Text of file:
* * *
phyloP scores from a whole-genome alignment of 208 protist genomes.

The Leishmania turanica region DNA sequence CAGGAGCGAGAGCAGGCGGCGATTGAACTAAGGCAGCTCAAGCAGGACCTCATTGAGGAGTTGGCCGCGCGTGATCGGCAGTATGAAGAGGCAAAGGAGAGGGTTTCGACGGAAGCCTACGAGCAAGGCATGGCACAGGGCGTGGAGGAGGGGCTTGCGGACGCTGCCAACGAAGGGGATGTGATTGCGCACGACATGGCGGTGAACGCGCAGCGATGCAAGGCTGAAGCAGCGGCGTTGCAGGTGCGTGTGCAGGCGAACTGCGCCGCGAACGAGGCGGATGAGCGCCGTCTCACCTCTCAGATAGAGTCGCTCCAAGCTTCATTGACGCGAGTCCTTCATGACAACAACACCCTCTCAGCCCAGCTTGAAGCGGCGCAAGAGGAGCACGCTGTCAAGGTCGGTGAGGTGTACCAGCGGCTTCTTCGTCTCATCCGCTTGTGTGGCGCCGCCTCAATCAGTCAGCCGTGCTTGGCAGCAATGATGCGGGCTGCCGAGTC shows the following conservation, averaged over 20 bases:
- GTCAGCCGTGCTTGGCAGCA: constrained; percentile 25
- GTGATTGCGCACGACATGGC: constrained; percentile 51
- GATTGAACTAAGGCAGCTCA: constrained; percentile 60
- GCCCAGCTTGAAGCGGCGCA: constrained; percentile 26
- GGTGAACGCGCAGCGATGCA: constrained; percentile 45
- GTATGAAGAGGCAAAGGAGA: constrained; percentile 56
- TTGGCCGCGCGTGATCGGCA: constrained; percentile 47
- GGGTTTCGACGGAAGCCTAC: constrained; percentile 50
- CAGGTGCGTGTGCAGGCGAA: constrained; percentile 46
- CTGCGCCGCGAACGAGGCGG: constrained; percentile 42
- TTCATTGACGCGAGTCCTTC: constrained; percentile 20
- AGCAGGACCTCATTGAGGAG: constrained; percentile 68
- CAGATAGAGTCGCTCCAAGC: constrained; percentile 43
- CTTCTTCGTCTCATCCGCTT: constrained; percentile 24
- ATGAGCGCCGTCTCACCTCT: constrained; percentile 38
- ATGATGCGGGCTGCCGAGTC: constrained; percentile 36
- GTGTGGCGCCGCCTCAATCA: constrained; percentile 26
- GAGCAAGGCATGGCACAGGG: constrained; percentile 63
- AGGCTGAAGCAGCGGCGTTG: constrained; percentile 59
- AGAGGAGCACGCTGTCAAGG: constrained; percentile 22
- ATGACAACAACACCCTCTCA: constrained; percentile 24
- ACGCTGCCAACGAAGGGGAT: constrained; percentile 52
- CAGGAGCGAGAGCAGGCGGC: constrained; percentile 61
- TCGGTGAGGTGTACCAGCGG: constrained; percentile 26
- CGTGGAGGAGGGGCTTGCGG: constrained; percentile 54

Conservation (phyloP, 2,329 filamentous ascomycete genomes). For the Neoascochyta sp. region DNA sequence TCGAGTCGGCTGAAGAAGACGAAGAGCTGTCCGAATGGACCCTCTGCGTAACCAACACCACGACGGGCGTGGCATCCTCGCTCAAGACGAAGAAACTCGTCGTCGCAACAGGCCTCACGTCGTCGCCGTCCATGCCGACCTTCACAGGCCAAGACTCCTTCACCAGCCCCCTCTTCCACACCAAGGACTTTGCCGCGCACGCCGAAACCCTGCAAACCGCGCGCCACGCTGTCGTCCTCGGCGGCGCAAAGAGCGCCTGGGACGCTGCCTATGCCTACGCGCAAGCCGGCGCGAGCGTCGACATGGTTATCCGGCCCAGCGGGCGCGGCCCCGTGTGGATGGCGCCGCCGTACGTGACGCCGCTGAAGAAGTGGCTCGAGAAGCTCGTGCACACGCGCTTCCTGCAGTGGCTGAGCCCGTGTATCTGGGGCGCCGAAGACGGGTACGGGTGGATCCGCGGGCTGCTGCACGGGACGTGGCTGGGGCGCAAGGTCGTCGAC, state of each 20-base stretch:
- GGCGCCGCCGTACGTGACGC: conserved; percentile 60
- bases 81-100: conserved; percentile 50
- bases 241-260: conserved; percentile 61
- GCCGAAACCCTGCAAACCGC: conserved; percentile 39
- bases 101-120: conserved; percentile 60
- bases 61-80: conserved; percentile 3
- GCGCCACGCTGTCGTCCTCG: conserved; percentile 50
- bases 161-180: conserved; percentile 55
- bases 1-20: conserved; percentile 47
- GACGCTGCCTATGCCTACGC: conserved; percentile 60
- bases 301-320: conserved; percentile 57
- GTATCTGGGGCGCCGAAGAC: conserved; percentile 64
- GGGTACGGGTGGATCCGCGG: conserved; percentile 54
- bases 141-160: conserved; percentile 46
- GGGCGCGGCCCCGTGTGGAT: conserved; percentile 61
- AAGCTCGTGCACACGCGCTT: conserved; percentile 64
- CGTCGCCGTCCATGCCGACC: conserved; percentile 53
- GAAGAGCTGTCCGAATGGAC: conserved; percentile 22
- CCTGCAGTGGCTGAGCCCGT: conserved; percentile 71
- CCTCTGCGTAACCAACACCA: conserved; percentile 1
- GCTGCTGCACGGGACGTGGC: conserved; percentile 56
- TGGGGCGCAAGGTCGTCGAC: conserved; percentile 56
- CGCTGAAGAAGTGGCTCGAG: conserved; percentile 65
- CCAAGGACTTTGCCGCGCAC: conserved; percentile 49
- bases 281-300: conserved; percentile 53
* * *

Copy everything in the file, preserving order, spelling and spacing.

phyloP scores from a whole-genome alignment of 208 protist genomes.

The Leishmania turanica region DNA sequence CAGGAGCGAGAGCAGGCGGCGATTGAACTAAGGCAGCTCAAGCAGGACCTCATTGAGGAGTTGGCCGCGCGTGATCGGCAGTATGAAGAGGCAAAGGAGAGGGTTTCGACGGAAGCCTACGAGCAAGGCATGGCACAGGGCGTGGAGGAGGGGCTTGCGGACGCTGCCAACGAAGGGGATGTGATTGCGCACGACATGGCGGTGAACGCGCAGCGATGCAAGGCTGAAGCAGCGGCGTTGCAGGTGCGTGTGCAGGCGAACTGCGCCGCGAACGAGGCGGATGAGCGCCGTCTCACCTCTCAGATAGAGTCGCTCCAAGCTTCATTGACGCGAGTCCTTCATGACAACAACACCCTCTCAGCCCAGCTTGAAGCGGCGCAAGAGGAGCACGCTGTCAAGGTCGGTGAGGTGTACCAGCGGCTTCTTCGTCTCATCCGCTTGTGTGGCGCCGCCTCAATCAGTCAGCCGTGCTTGGCAGCAATGATGCGGGCTGCCGAGTC shows the following conservation, averaged over 20 bases:
- GTCAGCCGTGCTTGGCAGCA: constrained; percentile 25
- GTGATTGCGCACGACATGGC: constrained; percentile 51
- GATTGAACTAAGGCAGCTCA: constrained; percentile 60
- GCCCAGCTTGAAGCGGCGCA: constrained; percentile 26
- GGTGAACGCGCAGCGATGCA: constrained; percentile 45
- GTATGAAGAGGCAAAGGAGA: constrained; percentile 56
- TTGGCCGCGCGTGATCGGCA: constrained; percentile 47
- GGGTTTCGACGGAAGCCTAC: constrained; percentile 50
- CAGGTGCGTGTGCAGGCGAA: constrained; percentile 46
- CTGCGCCGCGAACGAGGCGG: constrained; percentile 42
- TTCATTGACGCGAGTCCTTC: constrained; percentile 20
- AGCAGGACCTCATTGAGGAG: constrained; percentile 68
- CAGATAGAGTCGCTCCAAGC: constrained; percentile 43
- CTTCTTCGTCTCATCCGCTT: constrained; percentile 24
- ATGAGCGCCGTCTCACCTCT: constrained; percentile 38
- ATGATGCGGGCTGCCGAGTC: constrained; percentile 36
- GTGTGGCGCCGCCTCAATCA: constrained; percentile 26
- GAGCAAGGCATGGCACAGGG: constrained; percentile 63
- AGGCTGAAGCAGCGGCGTTG: constrained; percentile 59
- AGAGGAGCACGCTGTCAAGG: constrained; percentile 22
- ATGACAACAACACCCTCTCA: constrained; percentile 24
- ACGCTGCCAACGAAGGGGAT: constrained; percentile 52
- CAGGAGCGAGAGCAGGCGGC: constrained; percentile 61
- TCGGTGAGGTGTACCAGCGG: constrained; percentile 26
- CGTGGAGGAGGGGCTTGCGG: constrained; percentile 54

Conservation (phyloP, 2,329 filamentous ascomycete genomes). For the Neoascochyta sp. region DNA sequence TCGAGTCGGCTGAAGAAGACGAAGAGCTGTCCGAATGGACCCTCTGCGTAACCAACACCACGACGGGCGTGGCATCCTCGCTCAAGACGAAGAAACTCGTCGTCGCAACAGGCCTCACGTCGTCGCCGTCCATGCCGACCTTCACAGGCCAAGACTCCTTCACCAGCCCCCTCTTCCACACCAAGGACTTTGCCGCGCACGCCGAAACCCTGCAAACCGCGCGCCACGCTGTCGTCCTCGGCGGCGCAAAGAGCGCCTGGGACGCTGCCTATGCCTACGCGCAAGCCGGCGCGAGCGTCGACATGGTTATCCGGCCCAGCGGGCGCGGCCCCGTGTGGATGGCGCCGCCGTACGTGACGCCGCTGAAGAAGTGGCTCGAGAAGCTCGTGCACACGCGCTTCCTGCAGTGGCTGAGCCCGTGTATCTGGGGCGCCGAAGACGGGTACGGGTGGATCCGCGGGCTGCTGCACGGGACGTGGCTGGGGCGCAAGGTCGTCGAC, state of each 20-base stretch:
- GGCGCCGCCGTACGTGACGC: conserved; percentile 60
- bases 81-100: conserved; percentile 50
- bases 241-260: conserved; percentile 61
- GCCGAAACCCTGCAAACCGC: conserved; percentile 39
- bases 101-120: conserved; percentile 60
- bases 61-80: conserved; percentile 3
- GCGCCACGCTGTCGTCCTCG: conserved; percentile 50
- bases 161-180: conserved; percentile 55
- bases 1-20: conserved; percentile 47
- GACGCTGCCTATGCCTACGC: conserved; percentile 60
- bases 301-320: conserved; percentile 57
- GTATCTGGGGCGCCGAAGAC: conserved; percentile 64
- GGGTACGGGTGGATCCGCGG: conserved; percentile 54
- bases 141-160: conserved; percentile 46
- GGGCGCGGCCCCGTGTGGAT: conserved; percentile 61
- AAGCTCGTGCACACGCGCTT: conserved; percentile 64
- CGTCGCCGTCCATGCCGACC: conserved; percentile 53
- GAAGAGCTGTCCGAATGGAC: conserved; percentile 22
- CCTGCAGTGGCTGAGCCCGT: conserved; percentile 71
- CCTCTGCGTAACCAACACCA: conserved; percentile 1
- GCTGCTGCACGGGACGTGGC: conserved; percentile 56
- TGGGGCGCAAGGTCGTCGAC: conserved; percentile 56
- CGCTGAAGAAGTGGCTCGAG: conserved; percentile 65
- CCAAGGACTTTGCCGCGCAC: conserved; percentile 49
- bases 281-300: conserved; percentile 53